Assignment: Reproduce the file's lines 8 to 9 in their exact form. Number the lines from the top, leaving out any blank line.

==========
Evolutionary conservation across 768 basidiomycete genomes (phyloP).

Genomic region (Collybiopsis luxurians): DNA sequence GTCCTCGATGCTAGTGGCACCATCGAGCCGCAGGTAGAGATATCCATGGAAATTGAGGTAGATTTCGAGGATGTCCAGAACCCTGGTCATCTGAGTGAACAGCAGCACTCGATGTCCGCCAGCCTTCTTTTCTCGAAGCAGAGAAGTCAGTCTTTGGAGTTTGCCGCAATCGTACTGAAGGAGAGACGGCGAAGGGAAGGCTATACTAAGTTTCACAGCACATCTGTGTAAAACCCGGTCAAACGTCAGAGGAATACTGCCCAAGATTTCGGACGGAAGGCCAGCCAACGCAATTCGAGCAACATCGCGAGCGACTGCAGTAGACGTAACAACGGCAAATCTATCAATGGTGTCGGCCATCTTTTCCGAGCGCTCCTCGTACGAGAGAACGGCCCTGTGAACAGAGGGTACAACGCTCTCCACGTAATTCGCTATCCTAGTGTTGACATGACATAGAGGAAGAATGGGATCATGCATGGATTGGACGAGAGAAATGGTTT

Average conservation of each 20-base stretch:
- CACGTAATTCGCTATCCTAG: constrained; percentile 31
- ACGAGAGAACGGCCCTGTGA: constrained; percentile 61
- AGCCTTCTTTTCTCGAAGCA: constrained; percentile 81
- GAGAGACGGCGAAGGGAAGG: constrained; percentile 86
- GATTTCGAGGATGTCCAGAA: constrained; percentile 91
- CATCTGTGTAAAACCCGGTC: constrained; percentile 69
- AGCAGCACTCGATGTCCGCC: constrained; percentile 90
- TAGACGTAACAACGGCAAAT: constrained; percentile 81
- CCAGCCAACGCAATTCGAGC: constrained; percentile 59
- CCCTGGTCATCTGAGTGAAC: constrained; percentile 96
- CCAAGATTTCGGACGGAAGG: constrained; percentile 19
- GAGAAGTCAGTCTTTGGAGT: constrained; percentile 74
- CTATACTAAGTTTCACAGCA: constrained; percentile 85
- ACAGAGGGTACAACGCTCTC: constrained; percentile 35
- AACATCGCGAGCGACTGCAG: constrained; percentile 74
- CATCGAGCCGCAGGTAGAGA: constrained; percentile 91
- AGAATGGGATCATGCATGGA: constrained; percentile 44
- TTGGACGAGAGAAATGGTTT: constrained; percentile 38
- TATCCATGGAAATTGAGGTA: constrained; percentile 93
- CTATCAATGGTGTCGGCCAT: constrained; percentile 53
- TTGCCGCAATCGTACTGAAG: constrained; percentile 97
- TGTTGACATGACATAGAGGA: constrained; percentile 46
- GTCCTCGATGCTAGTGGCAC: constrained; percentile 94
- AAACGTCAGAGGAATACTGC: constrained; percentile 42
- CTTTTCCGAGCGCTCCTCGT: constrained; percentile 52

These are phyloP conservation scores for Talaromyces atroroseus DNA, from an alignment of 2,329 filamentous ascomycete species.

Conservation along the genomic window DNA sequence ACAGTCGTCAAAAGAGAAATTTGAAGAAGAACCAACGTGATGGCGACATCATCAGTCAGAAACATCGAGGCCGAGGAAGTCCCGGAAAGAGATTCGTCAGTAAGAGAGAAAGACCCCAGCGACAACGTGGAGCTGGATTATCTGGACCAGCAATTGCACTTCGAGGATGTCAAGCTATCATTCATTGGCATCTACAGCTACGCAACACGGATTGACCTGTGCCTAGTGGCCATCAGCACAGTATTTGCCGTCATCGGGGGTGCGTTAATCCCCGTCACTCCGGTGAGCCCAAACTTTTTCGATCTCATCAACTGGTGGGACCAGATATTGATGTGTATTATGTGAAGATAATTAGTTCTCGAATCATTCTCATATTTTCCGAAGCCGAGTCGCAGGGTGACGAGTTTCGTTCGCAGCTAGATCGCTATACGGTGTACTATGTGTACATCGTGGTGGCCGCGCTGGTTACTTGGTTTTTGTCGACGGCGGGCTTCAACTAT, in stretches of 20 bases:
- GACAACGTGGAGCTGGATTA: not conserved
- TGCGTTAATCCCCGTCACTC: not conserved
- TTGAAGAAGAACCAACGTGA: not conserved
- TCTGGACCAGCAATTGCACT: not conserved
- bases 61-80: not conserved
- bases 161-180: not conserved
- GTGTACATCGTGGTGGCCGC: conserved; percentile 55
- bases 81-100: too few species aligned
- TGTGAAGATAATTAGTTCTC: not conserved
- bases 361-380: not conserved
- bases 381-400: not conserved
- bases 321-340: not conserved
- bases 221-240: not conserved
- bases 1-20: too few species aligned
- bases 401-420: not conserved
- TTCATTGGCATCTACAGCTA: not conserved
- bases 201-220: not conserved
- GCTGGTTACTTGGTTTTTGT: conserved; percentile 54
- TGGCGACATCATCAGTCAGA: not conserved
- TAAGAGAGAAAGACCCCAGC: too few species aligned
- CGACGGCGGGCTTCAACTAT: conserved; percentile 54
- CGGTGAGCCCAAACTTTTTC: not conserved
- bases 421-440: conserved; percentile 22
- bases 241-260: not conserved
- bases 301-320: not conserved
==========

- GATTTCGAGGATGTCCAGAA: constrained; percentile 91
- CATCTGTGTAAAACCCGGTC: constrained; percentile 69